“Sometimes a person has to go a very long distance out of his way to come back a short distance correctly.” -Edward Albee

Every week on Ask Ethan, we’ve been taking a look at my favorites of the questions you send in. And one of the things you’ve been wondering about is this: when we look at an object way out there in the Universe, how do we determine how far back in time we’re looking.

Image credit: © 2013 Alan Dyer, via http://amazingsky.net/2013/12/10/orion-and-canis-major-rising/.

Image credit: © 2013 Alan Dyer, via http://amazingsky.net/2013/12/10/orion-and-canis-major-rising/.

Is it as simple as measuring the distance to it and calculating the time by using the speed of light? If only. That might work for the nearest stars (and possibly a handful of the nearest galaxies), but that approach begins to break down fast the farther away we look for one simple reason: the Universe is expanding!

Image credit: retrieved from John D. Norton at University of Pittsburgh, modified by me.

Image credit: retrieved from John D. Norton at University of Pittsburgh, modified by me.

So what do we need to do in order to figure it out? Go read the whole thing and you’ll know, too!

Comments

  1. #1 Omega Centauri
    June 15, 2014

    There is a bit of circularity to the logic, we are trying to determine the distance versus age in order to verify the expansion history, yet these things depend on the expansion history. Mathematically, it is an implicit, not an explicit method. So you have to rely upon models, and use the subtle differences in what the models predict we will observe, to discriminate between models, or to constrain the values of adjustable parameters.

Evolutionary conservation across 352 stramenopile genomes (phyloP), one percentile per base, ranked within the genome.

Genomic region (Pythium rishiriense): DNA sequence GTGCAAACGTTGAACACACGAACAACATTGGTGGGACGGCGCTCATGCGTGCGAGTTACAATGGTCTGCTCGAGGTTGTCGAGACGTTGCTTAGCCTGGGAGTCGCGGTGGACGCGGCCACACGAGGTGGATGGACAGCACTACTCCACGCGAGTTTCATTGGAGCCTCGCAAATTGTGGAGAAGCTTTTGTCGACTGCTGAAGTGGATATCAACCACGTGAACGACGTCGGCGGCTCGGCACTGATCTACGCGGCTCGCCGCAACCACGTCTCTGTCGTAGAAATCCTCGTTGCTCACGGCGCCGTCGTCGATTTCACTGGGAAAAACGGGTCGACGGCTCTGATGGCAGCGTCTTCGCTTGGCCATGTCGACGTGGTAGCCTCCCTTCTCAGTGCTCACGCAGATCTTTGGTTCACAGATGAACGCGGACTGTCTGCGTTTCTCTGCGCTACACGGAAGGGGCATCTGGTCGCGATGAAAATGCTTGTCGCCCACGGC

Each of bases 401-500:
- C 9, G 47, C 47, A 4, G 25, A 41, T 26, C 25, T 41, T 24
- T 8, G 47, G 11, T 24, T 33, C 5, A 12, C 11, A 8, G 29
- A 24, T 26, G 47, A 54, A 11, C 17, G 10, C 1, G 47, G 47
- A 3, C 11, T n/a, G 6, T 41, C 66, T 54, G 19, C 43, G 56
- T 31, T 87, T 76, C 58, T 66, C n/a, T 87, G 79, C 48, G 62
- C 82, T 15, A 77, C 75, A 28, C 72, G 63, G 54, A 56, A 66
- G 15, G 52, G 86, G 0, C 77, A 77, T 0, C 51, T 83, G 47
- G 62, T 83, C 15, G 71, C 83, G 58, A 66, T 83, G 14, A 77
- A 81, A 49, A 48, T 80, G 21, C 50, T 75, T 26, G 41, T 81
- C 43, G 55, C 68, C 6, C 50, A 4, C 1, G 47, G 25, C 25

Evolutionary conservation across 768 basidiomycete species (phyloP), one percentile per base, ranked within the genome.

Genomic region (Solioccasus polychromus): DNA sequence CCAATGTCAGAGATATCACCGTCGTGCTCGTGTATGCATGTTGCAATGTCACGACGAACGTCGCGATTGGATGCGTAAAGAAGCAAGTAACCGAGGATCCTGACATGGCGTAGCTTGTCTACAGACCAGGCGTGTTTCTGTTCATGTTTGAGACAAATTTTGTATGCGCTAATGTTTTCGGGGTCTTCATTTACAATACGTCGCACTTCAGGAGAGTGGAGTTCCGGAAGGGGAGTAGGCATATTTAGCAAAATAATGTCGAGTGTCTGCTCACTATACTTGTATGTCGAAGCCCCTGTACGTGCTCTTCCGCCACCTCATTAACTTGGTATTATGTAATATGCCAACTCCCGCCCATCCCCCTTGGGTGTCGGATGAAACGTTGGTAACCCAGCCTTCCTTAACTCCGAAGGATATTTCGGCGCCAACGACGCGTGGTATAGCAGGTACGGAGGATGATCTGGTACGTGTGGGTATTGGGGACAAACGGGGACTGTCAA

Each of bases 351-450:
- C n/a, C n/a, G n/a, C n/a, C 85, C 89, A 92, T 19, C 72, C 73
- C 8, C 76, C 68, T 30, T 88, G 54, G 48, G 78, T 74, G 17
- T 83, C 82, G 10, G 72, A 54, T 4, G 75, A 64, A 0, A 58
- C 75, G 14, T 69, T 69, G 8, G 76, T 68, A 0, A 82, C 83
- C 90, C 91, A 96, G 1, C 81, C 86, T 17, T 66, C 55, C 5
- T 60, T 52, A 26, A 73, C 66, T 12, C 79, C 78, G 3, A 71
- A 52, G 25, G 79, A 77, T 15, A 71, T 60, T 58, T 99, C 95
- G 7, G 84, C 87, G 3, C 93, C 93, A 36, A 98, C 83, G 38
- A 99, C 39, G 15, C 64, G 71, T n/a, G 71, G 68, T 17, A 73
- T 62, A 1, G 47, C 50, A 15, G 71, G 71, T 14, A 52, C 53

2. #2 Michael Kelsey
    SLAC National Accelerator Laboratory
    June 15, 2014

    @Omega #1: It’s almost, but not quite, circular. What breaks the apparent tautology is the use of properties (Cepheid periods, galaxy brightness vs. rotation, Type Ia supernovae light curves) which are strongly correlated to the _absolute_ luminosity of the object in question. If we can determine the absolute luminosity, and then measure the apparent luminosity (i.e., how bright it looks to us in the sky), we can use 1/r^2 to infer the distance.

    Spectroscopy then gives us the redshift for the same object (or an object tied to it, like the galaxy in which the supernova went off). So now we have _both_ the distance and the redshift, measured separately, and from that we can reconstruct the expansion history (e.g., Type Ia SNe are visible over a wide range of redshifts, so we can get a whole section of the d-Z curve, not just one point).

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